Tell us a bit about yourself
My name is Umma Kulthum and I am currently a PGY-4 Emergency Medicine Resident at Sheikh Shakhbout Medical City in Abu Dhabi. During my time away from ED shifts, what I like to do is focus on self-care and winding down
What do you look for in self-care?
When you are in the Emergency Department or, in fact, working in any capacity as a resident, you are constantly on the go. In that environment, your brain keeps firing, always ‘supercharged’. Even when you get home, you often find yourself revising, rehashing and rethinking actions and decisions from the day, picking apart what lessons could be learned and where performance could have been improved.
With that in mind, the most important aspect of self-care for me is environment. Taking yourself out of that physical and mental space is what’s ultimately crucial to optimizing wellness and avoiding burnout. For me, I need a quiet, calm environment to detach from the noise that usually encompasses the medical world.
There are many options available to people who want to help train their mind to switch off and take a mental break. I personally use Yoga as a means to relax. Since commencing residency, I found my lifestyle became slightly sedentary, but Yoga offers a form of self-care and meditation that also doubles as a great way to exercise and keep in shape.
Yoga occasionally comes under fire as ‘just an expensive version of turning the lights off and having a lie down’. What are your thoughts on this opinion?
While I can certainly understand where that opinion comes from, I do disagree that Yoga in of itself is an expensive hobby. Yes, there are a multitude of high-end clubs, resorts and gyms that feature Yoga as part of a general pay-through-the-nose package, but the activity itself doesn’t have to be pricey.
YouTube videos are great for beginners who want to learn how to establish and develop their meditative process. Comfort zones can be found anywhere from your car seat to your bedroom and breathing exercises, once learned, go a long way in keeping your mind and body in tune. In the end, the goal is to find the most effective way to disconnect and recharge.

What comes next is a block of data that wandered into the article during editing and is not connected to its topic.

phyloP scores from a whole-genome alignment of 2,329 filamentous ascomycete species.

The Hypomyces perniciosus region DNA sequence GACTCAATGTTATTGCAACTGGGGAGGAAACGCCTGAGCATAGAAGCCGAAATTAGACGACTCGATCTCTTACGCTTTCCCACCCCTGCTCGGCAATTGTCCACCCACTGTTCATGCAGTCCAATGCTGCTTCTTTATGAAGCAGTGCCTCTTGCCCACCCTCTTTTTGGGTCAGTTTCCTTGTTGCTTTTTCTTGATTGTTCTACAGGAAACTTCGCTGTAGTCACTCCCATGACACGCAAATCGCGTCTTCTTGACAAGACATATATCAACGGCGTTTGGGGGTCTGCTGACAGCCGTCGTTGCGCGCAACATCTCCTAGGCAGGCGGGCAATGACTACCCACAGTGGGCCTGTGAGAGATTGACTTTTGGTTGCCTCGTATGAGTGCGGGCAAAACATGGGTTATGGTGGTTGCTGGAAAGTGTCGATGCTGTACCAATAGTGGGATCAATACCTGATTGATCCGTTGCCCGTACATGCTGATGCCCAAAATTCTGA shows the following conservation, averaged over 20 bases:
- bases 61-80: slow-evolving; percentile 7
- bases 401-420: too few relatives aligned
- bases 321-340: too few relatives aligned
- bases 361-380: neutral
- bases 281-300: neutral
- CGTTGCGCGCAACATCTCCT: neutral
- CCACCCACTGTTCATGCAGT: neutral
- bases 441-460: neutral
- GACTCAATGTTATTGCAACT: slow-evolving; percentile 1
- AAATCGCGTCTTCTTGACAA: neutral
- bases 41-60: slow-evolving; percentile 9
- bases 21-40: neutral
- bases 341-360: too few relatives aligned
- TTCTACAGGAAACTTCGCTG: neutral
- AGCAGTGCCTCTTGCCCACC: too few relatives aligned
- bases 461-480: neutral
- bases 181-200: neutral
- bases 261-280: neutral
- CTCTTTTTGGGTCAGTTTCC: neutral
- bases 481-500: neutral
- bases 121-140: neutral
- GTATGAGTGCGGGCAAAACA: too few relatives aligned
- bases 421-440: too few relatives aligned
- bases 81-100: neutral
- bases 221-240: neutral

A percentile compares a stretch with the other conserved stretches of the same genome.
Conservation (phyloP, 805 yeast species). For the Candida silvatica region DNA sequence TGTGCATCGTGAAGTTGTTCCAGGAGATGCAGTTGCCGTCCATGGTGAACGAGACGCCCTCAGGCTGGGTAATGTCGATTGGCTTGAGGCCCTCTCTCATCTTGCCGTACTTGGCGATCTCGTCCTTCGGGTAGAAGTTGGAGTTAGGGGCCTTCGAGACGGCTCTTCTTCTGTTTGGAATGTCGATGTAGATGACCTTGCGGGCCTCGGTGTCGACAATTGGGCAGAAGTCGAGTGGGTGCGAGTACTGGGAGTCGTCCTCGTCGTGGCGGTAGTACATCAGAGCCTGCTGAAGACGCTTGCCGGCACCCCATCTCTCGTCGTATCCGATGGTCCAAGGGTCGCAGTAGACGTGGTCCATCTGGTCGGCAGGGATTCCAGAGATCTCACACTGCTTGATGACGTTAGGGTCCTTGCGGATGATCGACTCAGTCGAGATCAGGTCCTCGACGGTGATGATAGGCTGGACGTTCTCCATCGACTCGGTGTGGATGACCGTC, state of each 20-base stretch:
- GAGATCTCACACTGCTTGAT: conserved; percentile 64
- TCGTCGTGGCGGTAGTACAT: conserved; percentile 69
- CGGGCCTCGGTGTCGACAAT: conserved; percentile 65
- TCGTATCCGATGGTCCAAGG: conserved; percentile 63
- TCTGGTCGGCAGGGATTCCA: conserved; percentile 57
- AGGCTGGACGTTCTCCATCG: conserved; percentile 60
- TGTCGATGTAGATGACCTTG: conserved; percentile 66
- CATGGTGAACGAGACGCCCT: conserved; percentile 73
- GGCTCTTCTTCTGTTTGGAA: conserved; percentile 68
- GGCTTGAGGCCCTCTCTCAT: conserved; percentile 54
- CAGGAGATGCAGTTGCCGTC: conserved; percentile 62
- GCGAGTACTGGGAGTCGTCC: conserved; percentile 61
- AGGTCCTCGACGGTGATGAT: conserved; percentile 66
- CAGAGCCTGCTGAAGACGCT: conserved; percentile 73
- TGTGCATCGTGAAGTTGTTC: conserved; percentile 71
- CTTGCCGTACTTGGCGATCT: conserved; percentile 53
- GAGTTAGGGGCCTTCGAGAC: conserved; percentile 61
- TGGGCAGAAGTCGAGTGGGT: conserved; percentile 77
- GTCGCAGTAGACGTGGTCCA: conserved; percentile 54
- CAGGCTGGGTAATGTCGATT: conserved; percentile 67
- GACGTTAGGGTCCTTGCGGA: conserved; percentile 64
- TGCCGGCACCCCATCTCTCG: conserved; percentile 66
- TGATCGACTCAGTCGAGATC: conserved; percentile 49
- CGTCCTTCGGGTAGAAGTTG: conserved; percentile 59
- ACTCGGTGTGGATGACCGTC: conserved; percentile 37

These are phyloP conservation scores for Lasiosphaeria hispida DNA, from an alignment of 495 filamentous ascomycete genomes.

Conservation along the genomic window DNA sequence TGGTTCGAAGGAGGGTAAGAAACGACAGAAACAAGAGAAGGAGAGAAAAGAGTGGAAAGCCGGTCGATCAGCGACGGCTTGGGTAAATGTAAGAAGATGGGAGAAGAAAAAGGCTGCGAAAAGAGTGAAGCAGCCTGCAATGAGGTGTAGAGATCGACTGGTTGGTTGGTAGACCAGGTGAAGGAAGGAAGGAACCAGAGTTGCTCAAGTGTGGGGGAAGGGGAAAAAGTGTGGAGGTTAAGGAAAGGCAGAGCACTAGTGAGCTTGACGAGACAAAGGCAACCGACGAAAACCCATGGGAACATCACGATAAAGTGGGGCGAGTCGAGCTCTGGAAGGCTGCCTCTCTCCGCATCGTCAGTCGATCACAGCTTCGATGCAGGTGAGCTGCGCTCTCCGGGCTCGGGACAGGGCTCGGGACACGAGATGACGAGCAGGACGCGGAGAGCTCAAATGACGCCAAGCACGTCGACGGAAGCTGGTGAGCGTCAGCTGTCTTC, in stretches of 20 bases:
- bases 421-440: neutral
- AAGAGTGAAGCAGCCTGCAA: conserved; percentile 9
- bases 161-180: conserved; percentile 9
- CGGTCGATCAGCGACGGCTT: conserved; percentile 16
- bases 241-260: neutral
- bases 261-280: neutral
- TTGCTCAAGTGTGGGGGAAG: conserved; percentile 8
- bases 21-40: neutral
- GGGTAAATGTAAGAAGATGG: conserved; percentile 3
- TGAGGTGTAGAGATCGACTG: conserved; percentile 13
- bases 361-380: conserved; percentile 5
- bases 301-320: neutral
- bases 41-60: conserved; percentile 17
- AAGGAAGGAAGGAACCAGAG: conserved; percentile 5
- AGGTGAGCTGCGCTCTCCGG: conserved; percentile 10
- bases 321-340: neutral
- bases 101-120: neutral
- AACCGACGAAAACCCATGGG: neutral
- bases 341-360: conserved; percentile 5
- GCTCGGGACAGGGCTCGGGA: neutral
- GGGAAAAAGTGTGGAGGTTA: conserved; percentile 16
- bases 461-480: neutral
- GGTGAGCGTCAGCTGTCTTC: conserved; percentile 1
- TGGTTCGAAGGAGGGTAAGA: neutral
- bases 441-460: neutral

I do pay for a class now and then and usually take a friend, but these instances double as social escapades where I can either learn and challenge myself with a new skill.
Have you got a particular routine you follow?
I don’t have a ritualistic routine per se when it comes to self-care. However, I guess you could call me a bit of a skin care junkie in that it always constitutes a part of my process.
Whether it’s a quick 10-15 minute routine or at the end of a relaxing Yoga session, I always like to dedicate some time toward massaging and nurturing my skin and face. I have also found that I do burn quite a bit of incense during Yoga sessions, with a growing predilection for ‘Bukhoor’ courtesy of my time here in the UAE.
My philosophy is simple- if I look good and feel good, I’m generally happier, more productive and attuned to new experiences.
What advice would you give to others who wish to indulge in self-care?
The biggest piece of advice would be regarding skin care products. If it’s your first time using a new product, ALWAYS do a patch test BEFORE applying it liberally because – and trust me on this one – there are times where it can go horribly wrong, and you get the exact OPPOSITE of stress-free.
Besides that very specific cautionary advice, here’s the thing: There is no ‘one-size-fits-all’ with self-care. Do what works for you, because at the end of the day it’s about what YOU find helps detach you from your busy work environment and bring you closer to yourself. Once you find the right fit, you’ll find yourself more relaxed, more effective, and more engaged for your day, whether that be spent in an ED, by yourself, or with your friends and family.
Find Umma on Insta african89queen